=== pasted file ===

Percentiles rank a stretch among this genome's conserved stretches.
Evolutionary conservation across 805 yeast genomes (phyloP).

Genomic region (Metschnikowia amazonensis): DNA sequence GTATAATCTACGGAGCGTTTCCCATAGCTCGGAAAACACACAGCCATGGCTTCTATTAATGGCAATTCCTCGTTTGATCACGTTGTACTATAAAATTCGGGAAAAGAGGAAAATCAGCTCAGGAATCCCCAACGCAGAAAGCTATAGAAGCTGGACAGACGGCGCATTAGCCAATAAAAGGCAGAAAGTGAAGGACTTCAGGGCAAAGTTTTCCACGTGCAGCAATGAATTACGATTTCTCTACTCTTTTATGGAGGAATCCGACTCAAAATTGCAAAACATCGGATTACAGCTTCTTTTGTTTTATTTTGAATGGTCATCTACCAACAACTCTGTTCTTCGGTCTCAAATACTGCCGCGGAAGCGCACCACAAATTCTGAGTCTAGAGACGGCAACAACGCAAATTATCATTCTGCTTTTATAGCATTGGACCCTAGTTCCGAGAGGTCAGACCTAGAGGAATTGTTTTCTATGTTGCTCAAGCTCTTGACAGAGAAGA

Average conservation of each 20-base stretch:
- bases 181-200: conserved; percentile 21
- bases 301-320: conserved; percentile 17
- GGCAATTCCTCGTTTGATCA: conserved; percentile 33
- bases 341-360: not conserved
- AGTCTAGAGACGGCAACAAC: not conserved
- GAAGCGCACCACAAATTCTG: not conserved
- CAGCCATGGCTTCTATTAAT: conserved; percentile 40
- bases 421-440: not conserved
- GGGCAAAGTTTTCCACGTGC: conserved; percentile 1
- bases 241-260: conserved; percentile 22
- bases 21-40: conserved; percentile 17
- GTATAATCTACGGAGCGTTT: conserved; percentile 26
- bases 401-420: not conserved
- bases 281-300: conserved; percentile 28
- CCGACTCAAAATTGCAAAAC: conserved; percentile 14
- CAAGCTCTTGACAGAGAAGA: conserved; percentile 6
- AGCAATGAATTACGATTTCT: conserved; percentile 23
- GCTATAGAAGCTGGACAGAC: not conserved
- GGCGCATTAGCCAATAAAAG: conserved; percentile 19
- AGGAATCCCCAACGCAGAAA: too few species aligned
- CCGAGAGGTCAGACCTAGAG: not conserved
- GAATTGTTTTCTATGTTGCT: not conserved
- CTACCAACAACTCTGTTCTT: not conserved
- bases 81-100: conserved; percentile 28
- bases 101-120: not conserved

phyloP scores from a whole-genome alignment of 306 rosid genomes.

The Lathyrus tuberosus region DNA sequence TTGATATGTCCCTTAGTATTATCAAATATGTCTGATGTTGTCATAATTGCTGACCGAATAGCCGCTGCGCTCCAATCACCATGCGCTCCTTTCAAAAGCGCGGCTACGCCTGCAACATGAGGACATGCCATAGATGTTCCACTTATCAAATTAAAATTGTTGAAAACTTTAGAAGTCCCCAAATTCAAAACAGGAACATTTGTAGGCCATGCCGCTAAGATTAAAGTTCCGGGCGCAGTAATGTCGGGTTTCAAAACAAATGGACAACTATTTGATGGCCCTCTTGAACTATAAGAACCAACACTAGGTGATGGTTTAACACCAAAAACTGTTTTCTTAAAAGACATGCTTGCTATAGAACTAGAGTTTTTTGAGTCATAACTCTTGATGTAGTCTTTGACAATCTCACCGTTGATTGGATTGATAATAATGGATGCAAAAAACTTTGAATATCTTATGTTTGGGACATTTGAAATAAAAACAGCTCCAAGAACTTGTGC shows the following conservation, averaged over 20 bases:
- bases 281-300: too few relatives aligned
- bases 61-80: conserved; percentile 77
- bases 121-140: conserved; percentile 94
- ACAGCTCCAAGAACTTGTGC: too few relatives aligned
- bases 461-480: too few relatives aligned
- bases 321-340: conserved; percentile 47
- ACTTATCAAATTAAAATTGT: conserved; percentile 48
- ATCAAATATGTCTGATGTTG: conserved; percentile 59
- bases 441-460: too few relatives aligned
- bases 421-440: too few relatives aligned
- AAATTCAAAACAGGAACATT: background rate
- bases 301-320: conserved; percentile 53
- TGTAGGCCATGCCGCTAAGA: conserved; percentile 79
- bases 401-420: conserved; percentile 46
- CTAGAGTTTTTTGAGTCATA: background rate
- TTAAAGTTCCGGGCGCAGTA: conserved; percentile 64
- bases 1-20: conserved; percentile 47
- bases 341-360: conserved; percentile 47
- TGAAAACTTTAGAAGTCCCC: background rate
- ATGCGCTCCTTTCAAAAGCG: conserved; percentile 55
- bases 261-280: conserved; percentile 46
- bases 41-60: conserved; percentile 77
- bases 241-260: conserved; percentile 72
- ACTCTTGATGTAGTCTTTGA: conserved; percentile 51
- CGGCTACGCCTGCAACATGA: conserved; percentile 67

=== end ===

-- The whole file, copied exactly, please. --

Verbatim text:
Percentiles rank a stretch among this genome's conserved stretches.
Evolutionary conservation across 805 yeast genomes (phyloP).

Genomic region (Metschnikowia amazonensis): DNA sequence GTATAATCTACGGAGCGTTTCCCATAGCTCGGAAAACACACAGCCATGGCTTCTATTAATGGCAATTCCTCGTTTGATCACGTTGTACTATAAAATTCGGGAAAAGAGGAAAATCAGCTCAGGAATCCCCAACGCAGAAAGCTATAGAAGCTGGACAGACGGCGCATTAGCCAATAAAAGGCAGAAAGTGAAGGACTTCAGGGCAAAGTTTTCCACGTGCAGCAATGAATTACGATTTCTCTACTCTTTTATGGAGGAATCCGACTCAAAATTGCAAAACATCGGATTACAGCTTCTTTTGTTTTATTTTGAATGGTCATCTACCAACAACTCTGTTCTTCGGTCTCAAATACTGCCGCGGAAGCGCACCACAAATTCTGAGTCTAGAGACGGCAACAACGCAAATTATCATTCTGCTTTTATAGCATTGGACCCTAGTTCCGAGAGGTCAGACCTAGAGGAATTGTTTTCTATGTTGCTCAAGCTCTTGACAGAGAAGA

Average conservation of each 20-base stretch:
- bases 181-200: conserved; percentile 21
- bases 301-320: conserved; percentile 17
- GGCAATTCCTCGTTTGATCA: conserved; percentile 33
- bases 341-360: not conserved
- AGTCTAGAGACGGCAACAAC: not conserved
- GAAGCGCACCACAAATTCTG: not conserved
- CAGCCATGGCTTCTATTAAT: conserved; percentile 40
- bases 421-440: not conserved
- GGGCAAAGTTTTCCACGTGC: conserved; percentile 1
- bases 241-260: conserved; percentile 22
- bases 21-40: conserved; percentile 17
- GTATAATCTACGGAGCGTTT: conserved; percentile 26
- bases 401-420: not conserved
- bases 281-300: conserved; percentile 28
- CCGACTCAAAATTGCAAAAC: conserved; percentile 14
- CAAGCTCTTGACAGAGAAGA: conserved; percentile 6
- AGCAATGAATTACGATTTCT: conserved; percentile 23
- GCTATAGAAGCTGGACAGAC: not conserved
- GGCGCATTAGCCAATAAAAG: conserved; percentile 19
- AGGAATCCCCAACGCAGAAA: too few species aligned
- CCGAGAGGTCAGACCTAGAG: not conserved
- GAATTGTTTTCTATGTTGCT: not conserved
- CTACCAACAACTCTGTTCTT: not conserved
- bases 81-100: conserved; percentile 28
- bases 101-120: not conserved

phyloP scores from a whole-genome alignment of 306 rosid genomes.

The Lathyrus tuberosus region DNA sequence TTGATATGTCCCTTAGTATTATCAAATATGTCTGATGTTGTCATAATTGCTGACCGAATAGCCGCTGCGCTCCAATCACCATGCGCTCCTTTCAAAAGCGCGGCTACGCCTGCAACATGAGGACATGCCATAGATGTTCCACTTATCAAATTAAAATTGTTGAAAACTTTAGAAGTCCCCAAATTCAAAACAGGAACATTTGTAGGCCATGCCGCTAAGATTAAAGTTCCGGGCGCAGTAATGTCGGGTTTCAAAACAAATGGACAACTATTTGATGGCCCTCTTGAACTATAAGAACCAACACTAGGTGATGGTTTAACACCAAAAACTGTTTTCTTAAAAGACATGCTTGCTATAGAACTAGAGTTTTTTGAGTCATAACTCTTGATGTAGTCTTTGACAATCTCACCGTTGATTGGATTGATAATAATGGATGCAAAAAACTTTGAATATCTTATGTTTGGGACATTTGAAATAAAAACAGCTCCAAGAACTTGTGC shows the following conservation, averaged over 20 bases:
- bases 281-300: too few relatives aligned
- bases 61-80: conserved; percentile 77
- bases 121-140: conserved; percentile 94
- ACAGCTCCAAGAACTTGTGC: too few relatives aligned
- bases 461-480: too few relatives aligned
- bases 321-340: conserved; percentile 47
- ACTTATCAAATTAAAATTGT: conserved; percentile 48
- ATCAAATATGTCTGATGTTG: conserved; percentile 59
- bases 441-460: too few relatives aligned
- bases 421-440: too few relatives aligned
- AAATTCAAAACAGGAACATT: background rate
- bases 301-320: conserved; percentile 53
- TGTAGGCCATGCCGCTAAGA: conserved; percentile 79
- bases 401-420: conserved; percentile 46
- CTAGAGTTTTTTGAGTCATA: background rate
- TTAAAGTTCCGGGCGCAGTA: conserved; percentile 64
- bases 1-20: conserved; percentile 47
- bases 341-360: conserved; percentile 47
- TGAAAACTTTAGAAGTCCCC: background rate
- ATGCGCTCCTTTCAAAAGCG: conserved; percentile 55
- bases 261-280: conserved; percentile 46
- bases 41-60: conserved; percentile 77
- bases 241-260: conserved; percentile 72
- ACTCTTGATGTAGTCTTTGA: conserved; percentile 51
- CGGCTACGCCTGCAACATGA: conserved; percentile 67